Invasive Species Compendium

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Abstract

Angiostrongylus cantonensis infection in Ampullarius canaliculatus (Lamarck) in Kyushu, Japan.

Abstract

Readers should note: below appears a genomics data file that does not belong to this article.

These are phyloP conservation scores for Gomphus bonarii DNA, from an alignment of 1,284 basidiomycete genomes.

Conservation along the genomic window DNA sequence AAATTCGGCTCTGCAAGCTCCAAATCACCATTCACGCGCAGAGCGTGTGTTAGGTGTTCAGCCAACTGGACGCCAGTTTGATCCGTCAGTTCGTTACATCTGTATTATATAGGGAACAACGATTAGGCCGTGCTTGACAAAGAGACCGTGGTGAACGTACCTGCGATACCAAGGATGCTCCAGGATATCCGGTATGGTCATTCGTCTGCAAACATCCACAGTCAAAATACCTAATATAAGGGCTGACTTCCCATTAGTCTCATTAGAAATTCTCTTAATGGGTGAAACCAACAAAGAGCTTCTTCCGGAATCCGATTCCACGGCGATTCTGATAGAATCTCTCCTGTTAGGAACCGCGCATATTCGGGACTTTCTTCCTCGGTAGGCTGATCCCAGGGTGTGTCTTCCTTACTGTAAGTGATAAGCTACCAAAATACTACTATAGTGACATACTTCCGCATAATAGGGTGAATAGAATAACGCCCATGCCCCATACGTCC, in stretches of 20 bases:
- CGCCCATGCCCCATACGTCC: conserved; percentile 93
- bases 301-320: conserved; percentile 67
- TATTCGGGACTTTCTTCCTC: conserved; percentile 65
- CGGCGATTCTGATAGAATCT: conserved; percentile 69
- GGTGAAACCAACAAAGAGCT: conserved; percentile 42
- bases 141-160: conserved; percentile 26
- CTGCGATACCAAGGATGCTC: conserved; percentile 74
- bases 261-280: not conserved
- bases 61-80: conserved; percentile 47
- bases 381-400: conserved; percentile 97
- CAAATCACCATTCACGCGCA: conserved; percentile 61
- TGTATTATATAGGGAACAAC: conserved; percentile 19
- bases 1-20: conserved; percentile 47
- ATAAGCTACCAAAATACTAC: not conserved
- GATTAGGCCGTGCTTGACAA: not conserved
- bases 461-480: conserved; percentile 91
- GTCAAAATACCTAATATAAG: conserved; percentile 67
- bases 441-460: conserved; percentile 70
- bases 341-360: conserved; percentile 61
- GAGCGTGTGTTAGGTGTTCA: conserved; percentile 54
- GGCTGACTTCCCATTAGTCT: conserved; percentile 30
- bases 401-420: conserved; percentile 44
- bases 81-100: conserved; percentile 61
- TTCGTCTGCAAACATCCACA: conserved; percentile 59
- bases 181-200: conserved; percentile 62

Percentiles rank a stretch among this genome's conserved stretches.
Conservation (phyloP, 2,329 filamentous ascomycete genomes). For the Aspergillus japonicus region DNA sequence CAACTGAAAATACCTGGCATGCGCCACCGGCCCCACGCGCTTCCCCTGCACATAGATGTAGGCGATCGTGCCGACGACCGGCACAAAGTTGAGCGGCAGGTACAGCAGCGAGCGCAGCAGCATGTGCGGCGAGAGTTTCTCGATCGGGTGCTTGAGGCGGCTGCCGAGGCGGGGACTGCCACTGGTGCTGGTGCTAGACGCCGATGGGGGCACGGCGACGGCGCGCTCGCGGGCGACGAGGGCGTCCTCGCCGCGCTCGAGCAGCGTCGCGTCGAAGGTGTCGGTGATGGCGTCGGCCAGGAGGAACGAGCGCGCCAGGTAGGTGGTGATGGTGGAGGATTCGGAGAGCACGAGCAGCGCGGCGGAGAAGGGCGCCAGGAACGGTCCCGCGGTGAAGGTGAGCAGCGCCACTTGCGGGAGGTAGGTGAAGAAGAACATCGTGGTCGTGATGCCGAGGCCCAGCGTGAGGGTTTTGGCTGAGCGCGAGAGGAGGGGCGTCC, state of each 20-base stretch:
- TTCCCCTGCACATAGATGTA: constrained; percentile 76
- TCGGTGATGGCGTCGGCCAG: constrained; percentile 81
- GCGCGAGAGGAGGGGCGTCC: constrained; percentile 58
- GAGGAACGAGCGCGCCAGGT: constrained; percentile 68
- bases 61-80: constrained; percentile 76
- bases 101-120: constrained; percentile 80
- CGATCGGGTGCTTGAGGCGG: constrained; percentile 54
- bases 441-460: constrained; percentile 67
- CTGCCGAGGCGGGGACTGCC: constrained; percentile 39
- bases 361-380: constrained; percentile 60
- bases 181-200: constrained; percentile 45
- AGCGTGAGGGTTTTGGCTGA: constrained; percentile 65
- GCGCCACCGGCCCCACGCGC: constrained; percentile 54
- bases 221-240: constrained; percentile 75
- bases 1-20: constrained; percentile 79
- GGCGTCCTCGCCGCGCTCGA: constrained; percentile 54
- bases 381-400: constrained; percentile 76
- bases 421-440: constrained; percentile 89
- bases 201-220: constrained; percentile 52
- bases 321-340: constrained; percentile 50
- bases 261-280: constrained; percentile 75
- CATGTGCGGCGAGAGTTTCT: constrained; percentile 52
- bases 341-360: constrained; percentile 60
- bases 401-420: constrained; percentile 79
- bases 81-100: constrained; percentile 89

The fresh-water snail Ampullarius canaliculatus was introduced into Japan in 1981 as a source of food. The snails now grow wild and cause considerable damage to rice and other aquatic plants. Examination of snails from 24 localities in the south-west islands and the main island of Kyushu showed that snails from 5 of 6 areas of Okinawa Island and from Ishigaki Island were naturally infected with third-stage larvae of Angiostrongylus cantonensis. In addition, wild-caught Amp. canaliculatus snails (from an area known to be free of Angiostrongylus-infected snails) infected experimentally with first-stage larvae of Ang. cantonensis supported their development to second- and third-stage larvae. The authors conclude that Amp. canaliculatus snails can act as intermediate hosts for Ang. cantonensis and if eaten raw are a potential public health risk as a source of the causative agent of human eosinophilic meningoencephalitis.newline˜Carolyn A. Brown<new para>ADDITIONAL ABSTRACT:<new para>Angiostrongylus cantonensis was present in Ampullarius canaliculatus (introduced into Japan in 1981 as a potential food source) at 5 of 6 sites on Okinawa Island and at the one site examined on Ishigaki Island, Japan. The prevalence rate was 12.5%. Experimental infection of 4 rats with the larvae was successful and all showed typical lung pathology. Snails from a further 15 localities on the Nansei Islands and the Kyushu Island were not infected. When uninfected A. canaliculatus were given fresh rat faeces containing L1, the numbers of L3 recovered 35 to 91 days pi varied from 1 to 1233/snail. A further 4 rats were successfully infected with these larvae.